Converting abandoned mines into gravity batteries thanks to sand

UGES technology harnesses the potential energy of sand to turn mines into gravity batteries

(sustainabilityenvironment.com) – Nobody knows exactly how many there are, but the most reliable estimates are around 1 million. Let’s talk about the abandoned mines scattered around the four corners of the Planet. Once they run out of useful life they become a cost and can generate significant pollution problems. But what if we could convert them into gravity batteries using simple sand?

This is what was asked of a team of researchers of the International Institute for Applied Systems Analysis in Austria. By finding a way to convert abandoned mines into precious storage sites scattered throughout the territory and able to provide renewable energy in a programmable way when it is most needed. Exploiting the difference in altitude between the entrance and bottom of mines and the potential energy of a material such as sand. The new technique developed by IIASA is called Underground Gravity Energy Storage (UGES) and is published on Energies.

How does gravity battery work in mine

What does it consist of and how does it work? Gravitational accumulation is a road that is increasingly explored with the increasing demand for storage to give stability to the network given the increase of intermittent renewable (solar, wind) in the mix. The basic principle is not new, indeed it is turning 100 years: think of pumped hydroelectric. In recent years there have been many attempts to develop innovative systems for gravitational storage. Gravitricity in Scotland uses a 25-ton weight system in a deep well. Another proposal of the IIASA, last May, proposed to transform skyscrapers into gravitational batteries.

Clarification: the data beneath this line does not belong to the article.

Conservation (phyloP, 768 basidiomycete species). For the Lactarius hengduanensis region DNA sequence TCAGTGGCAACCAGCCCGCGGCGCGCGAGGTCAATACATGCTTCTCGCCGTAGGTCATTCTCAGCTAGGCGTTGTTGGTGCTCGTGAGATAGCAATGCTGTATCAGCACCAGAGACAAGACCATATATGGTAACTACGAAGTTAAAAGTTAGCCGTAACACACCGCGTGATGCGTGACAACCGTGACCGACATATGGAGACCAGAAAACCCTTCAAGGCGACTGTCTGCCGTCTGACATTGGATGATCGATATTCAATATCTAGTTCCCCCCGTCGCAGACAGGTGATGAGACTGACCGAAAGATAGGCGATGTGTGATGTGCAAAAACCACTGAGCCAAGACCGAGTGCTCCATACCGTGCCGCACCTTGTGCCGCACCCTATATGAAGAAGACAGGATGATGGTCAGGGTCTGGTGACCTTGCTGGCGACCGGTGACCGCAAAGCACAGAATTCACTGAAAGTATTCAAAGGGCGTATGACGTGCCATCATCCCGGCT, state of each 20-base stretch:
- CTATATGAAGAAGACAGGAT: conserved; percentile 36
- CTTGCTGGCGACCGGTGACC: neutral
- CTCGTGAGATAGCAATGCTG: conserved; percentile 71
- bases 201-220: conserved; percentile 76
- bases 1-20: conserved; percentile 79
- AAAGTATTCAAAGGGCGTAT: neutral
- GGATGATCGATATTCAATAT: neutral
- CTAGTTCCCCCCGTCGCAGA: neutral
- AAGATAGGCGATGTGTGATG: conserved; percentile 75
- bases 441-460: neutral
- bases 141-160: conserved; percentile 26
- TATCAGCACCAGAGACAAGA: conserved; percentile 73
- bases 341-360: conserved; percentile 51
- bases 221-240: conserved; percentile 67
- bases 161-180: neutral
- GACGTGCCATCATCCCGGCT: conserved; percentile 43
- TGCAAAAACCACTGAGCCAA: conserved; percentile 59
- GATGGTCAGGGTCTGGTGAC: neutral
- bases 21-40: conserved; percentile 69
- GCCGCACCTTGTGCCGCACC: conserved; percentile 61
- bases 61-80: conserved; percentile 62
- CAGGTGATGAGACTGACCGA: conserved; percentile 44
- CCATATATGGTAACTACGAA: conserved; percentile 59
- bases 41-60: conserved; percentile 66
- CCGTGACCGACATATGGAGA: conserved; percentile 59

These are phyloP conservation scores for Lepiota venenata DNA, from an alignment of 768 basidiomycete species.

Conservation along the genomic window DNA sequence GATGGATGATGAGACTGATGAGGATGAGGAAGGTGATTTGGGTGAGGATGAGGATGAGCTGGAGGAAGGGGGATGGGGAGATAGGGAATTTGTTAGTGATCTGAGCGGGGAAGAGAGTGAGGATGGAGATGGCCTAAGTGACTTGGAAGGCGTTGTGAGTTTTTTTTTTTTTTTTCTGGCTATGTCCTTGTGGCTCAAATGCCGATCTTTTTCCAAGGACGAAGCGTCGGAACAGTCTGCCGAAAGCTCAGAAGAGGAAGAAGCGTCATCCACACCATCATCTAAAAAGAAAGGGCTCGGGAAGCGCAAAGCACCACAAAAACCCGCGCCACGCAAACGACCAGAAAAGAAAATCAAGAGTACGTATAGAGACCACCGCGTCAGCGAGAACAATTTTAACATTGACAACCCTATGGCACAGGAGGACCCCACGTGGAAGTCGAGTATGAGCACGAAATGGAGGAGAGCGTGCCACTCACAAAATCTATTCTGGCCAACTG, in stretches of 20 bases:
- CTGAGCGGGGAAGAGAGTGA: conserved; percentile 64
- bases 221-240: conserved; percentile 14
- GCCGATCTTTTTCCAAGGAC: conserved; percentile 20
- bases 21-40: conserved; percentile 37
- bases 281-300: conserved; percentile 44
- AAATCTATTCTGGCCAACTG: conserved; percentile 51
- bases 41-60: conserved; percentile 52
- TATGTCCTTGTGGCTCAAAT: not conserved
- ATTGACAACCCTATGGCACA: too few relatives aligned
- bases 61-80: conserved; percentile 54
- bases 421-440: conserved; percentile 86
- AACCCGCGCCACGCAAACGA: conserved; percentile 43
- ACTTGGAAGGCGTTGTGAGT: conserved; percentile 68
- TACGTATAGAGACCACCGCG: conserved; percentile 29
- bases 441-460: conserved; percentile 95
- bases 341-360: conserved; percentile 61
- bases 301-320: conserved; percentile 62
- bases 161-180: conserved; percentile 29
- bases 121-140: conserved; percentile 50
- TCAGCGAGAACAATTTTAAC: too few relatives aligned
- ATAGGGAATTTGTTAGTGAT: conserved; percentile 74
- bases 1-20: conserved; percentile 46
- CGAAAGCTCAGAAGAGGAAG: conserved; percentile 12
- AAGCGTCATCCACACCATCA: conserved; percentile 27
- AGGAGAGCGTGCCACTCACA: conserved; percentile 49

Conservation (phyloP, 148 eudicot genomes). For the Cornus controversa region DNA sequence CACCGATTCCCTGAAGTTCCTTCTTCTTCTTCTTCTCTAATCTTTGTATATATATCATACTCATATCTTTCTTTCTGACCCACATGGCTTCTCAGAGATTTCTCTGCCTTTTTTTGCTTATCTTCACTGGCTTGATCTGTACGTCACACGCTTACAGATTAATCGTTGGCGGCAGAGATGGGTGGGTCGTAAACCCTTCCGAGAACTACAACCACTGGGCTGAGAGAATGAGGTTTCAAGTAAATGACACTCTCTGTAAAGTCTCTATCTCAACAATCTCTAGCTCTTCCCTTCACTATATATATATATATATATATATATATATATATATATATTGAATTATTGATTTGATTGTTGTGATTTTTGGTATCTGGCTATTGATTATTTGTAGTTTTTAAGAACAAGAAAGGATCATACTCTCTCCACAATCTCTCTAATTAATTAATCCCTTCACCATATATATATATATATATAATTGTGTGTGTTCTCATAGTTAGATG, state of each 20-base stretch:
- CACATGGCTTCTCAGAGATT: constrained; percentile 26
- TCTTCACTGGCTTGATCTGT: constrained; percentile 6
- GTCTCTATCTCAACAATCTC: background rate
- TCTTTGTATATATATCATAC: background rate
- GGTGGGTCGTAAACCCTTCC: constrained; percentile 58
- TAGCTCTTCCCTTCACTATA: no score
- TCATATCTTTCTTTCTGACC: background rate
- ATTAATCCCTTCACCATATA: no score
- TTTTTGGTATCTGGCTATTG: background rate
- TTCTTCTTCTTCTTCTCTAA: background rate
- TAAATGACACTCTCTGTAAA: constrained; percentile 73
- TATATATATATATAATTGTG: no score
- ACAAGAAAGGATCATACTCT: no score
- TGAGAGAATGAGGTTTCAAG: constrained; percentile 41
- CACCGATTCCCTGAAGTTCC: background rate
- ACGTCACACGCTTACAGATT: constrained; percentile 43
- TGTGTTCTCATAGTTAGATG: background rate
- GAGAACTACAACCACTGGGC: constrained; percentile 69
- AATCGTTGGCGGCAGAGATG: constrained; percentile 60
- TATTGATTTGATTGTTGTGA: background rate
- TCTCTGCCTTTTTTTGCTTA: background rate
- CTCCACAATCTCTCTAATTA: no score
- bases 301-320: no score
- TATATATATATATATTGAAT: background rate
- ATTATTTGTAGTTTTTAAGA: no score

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In the case of UGES, storage is based on abandoned mines. The technique generates electricity when the price is high by descending the sand into an underground mine and converting the potential energy of the sand into electricity through a regenerative brake (similar to that used for trams, trains and electric cars). To then lift the sand from the mine to a tank placed at a higher height using electric motors to store energy when electricity is cheaper. Obviously, the size of these gravity batteries depends on the size -depth and amplitude in volume- of the abandoned mine being converted.

As investment costs, researchers estimate $1 to $10/kWh and a cost per unit of storage capacity of about $2000/kW. Counting the amount of abandoned mines scattered around the world, especially in China, India, Russia and the United States, the global theoretical potential would fluctuate between 7 and 70 TWh.

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